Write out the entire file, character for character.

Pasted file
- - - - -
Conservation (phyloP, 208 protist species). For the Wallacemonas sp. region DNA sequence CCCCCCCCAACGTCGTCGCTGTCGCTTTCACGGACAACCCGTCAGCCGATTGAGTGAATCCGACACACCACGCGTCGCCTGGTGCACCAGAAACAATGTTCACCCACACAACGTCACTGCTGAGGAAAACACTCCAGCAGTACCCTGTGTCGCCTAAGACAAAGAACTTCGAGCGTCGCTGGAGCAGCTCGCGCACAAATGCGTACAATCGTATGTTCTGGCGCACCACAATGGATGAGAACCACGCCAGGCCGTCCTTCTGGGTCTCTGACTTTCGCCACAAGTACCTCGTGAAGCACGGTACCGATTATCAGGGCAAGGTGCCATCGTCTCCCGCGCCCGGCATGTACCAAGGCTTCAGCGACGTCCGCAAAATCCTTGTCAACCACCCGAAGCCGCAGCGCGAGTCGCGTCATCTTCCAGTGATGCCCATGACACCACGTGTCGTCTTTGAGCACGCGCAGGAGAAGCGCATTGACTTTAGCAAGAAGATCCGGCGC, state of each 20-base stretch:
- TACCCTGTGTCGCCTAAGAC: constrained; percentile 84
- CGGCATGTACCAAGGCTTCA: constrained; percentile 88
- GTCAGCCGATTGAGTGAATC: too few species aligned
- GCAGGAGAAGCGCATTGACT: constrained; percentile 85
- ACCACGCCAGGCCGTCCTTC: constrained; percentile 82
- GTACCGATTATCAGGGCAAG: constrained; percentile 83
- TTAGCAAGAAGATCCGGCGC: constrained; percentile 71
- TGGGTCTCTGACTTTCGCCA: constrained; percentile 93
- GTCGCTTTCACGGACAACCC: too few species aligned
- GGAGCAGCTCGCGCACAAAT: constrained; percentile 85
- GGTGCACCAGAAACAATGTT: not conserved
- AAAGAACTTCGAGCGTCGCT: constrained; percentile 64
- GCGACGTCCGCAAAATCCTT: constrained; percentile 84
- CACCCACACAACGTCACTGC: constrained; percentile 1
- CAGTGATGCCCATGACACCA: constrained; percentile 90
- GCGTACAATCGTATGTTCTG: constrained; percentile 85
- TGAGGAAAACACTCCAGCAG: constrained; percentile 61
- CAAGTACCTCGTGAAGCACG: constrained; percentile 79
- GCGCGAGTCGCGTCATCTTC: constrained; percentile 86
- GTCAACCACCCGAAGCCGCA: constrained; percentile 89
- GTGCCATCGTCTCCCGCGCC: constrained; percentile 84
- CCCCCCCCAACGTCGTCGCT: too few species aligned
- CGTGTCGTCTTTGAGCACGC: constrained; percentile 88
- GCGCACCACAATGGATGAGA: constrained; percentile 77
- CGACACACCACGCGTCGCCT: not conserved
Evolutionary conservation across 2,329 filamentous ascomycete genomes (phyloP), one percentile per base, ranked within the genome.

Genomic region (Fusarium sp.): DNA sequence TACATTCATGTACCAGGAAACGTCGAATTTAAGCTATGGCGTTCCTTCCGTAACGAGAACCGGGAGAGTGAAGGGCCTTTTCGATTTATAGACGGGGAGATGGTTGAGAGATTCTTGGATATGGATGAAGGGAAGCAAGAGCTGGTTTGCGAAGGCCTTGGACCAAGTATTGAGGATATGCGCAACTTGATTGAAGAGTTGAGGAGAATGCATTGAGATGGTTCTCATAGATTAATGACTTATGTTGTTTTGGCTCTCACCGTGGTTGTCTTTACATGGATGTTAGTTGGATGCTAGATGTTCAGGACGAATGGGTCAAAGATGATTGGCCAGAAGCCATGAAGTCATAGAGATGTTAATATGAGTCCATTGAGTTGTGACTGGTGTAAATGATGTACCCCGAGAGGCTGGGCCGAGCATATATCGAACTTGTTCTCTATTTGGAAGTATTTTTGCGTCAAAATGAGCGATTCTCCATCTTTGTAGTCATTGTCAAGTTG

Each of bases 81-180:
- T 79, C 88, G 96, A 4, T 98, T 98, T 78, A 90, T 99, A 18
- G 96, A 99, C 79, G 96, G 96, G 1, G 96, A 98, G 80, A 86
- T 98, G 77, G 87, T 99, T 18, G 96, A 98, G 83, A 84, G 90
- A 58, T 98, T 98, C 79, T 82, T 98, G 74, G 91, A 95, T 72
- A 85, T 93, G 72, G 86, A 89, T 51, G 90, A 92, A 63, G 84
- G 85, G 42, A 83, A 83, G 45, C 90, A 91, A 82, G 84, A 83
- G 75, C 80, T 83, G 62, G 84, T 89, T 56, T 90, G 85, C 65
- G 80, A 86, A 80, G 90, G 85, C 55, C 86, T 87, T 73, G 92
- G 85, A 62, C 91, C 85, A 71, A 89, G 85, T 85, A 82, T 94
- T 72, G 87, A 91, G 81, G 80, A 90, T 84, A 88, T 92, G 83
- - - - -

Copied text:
Conservation (phyloP, 208 protist species). For the Wallacemonas sp. region DNA sequence CCCCCCCCAACGTCGTCGCTGTCGCTTTCACGGACAACCCGTCAGCCGATTGAGTGAATCCGACACACCACGCGTCGCCTGGTGCACCAGAAACAATGTTCACCCACACAACGTCACTGCTGAGGAAAACACTCCAGCAGTACCCTGTGTCGCCTAAGACAAAGAACTTCGAGCGTCGCTGGAGCAGCTCGCGCACAAATGCGTACAATCGTATGTTCTGGCGCACCACAATGGATGAGAACCACGCCAGGCCGTCCTTCTGGGTCTCTGACTTTCGCCACAAGTACCTCGTGAAGCACGGTACCGATTATCAGGGCAAGGTGCCATCGTCTCCCGCGCCCGGCATGTACCAAGGCTTCAGCGACGTCCGCAAAATCCTTGTCAACCACCCGAAGCCGCAGCGCGAGTCGCGTCATCTTCCAGTGATGCCCATGACACCACGTGTCGTCTTTGAGCACGCGCAGGAGAAGCGCATTGACTTTAGCAAGAAGATCCGGCGC, state of each 20-base stretch:
- TACCCTGTGTCGCCTAAGAC: constrained; percentile 84
- CGGCATGTACCAAGGCTTCA: constrained; percentile 88
- GTCAGCCGATTGAGTGAATC: too few species aligned
- GCAGGAGAAGCGCATTGACT: constrained; percentile 85
- ACCACGCCAGGCCGTCCTTC: constrained; percentile 82
- GTACCGATTATCAGGGCAAG: constrained; percentile 83
- TTAGCAAGAAGATCCGGCGC: constrained; percentile 71
- TGGGTCTCTGACTTTCGCCA: constrained; percentile 93
- GTCGCTTTCACGGACAACCC: too few species aligned
- GGAGCAGCTCGCGCACAAAT: constrained; percentile 85
- GGTGCACCAGAAACAATGTT: not conserved
- AAAGAACTTCGAGCGTCGCT: constrained; percentile 64
- GCGACGTCCGCAAAATCCTT: constrained; percentile 84
- CACCCACACAACGTCACTGC: constrained; percentile 1
- CAGTGATGCCCATGACACCA: constrained; percentile 90
- GCGTACAATCGTATGTTCTG: constrained; percentile 85
- TGAGGAAAACACTCCAGCAG: constrained; percentile 61
- CAAGTACCTCGTGAAGCACG: constrained; percentile 79
- GCGCGAGTCGCGTCATCTTC: constrained; percentile 86
- GTCAACCACCCGAAGCCGCA: constrained; percentile 89
- GTGCCATCGTCTCCCGCGCC: constrained; percentile 84
- CCCCCCCCAACGTCGTCGCT: too few species aligned
- CGTGTCGTCTTTGAGCACGC: constrained; percentile 88
- GCGCACCACAATGGATGAGA: constrained; percentile 77
- CGACACACCACGCGTCGCCT: not conserved
Evolutionary conservation across 2,329 filamentous ascomycete genomes (phyloP), one percentile per base, ranked within the genome.

Genomic region (Fusarium sp.): DNA sequence TACATTCATGTACCAGGAAACGTCGAATTTAAGCTATGGCGTTCCTTCCGTAACGAGAACCGGGAGAGTGAAGGGCCTTTTCGATTTATAGACGGGGAGATGGTTGAGAGATTCTTGGATATGGATGAAGGGAAGCAAGAGCTGGTTTGCGAAGGCCTTGGACCAAGTATTGAGGATATGCGCAACTTGATTGAAGAGTTGAGGAGAATGCATTGAGATGGTTCTCATAGATTAATGACTTATGTTGTTTTGGCTCTCACCGTGGTTGTCTTTACATGGATGTTAGTTGGATGCTAGATGTTCAGGACGAATGGGTCAAAGATGATTGGCCAGAAGCCATGAAGTCATAGAGATGTTAATATGAGTCCATTGAGTTGTGACTGGTGTAAATGATGTACCCCGAGAGGCTGGGCCGAGCATATATCGAACTTGTTCTCTATTTGGAAGTATTTTTGCGTCAAAATGAGCGATTCTCCATCTTTGTAGTCATTGTCAAGTTG

Each of bases 81-180:
- T 79, C 88, G 96, A 4, T 98, T 98, T 78, A 90, T 99, A 18
- G 96, A 99, C 79, G 96, G 96, G 1, G 96, A 98, G 80, A 86
- T 98, G 77, G 87, T 99, T 18, G 96, A 98, G 83, A 84, G 90
- A 58, T 98, T 98, C 79, T 82, T 98, G 74, G 91, A 95, T 72
- A 85, T 93, G 72, G 86, A 89, T 51, G 90, A 92, A 63, G 84
- G 85, G 42, A 83, A 83, G 45, C 90, A 91, A 82, G 84, A 83
- G 75, C 80, T 83, G 62, G 84, T 89, T 56, T 90, G 85, C 65
- G 80, A 86, A 80, G 90, G 85, C 55, C 86, T 87, T 73, G 92
- G 85, A 62, C 91, C 85, A 71, A 89, G 85, T 85, A 82, T 94
- T 72, G 87, A 91, G 81, G 80, A 90, T 84, A 88, T 92, G 83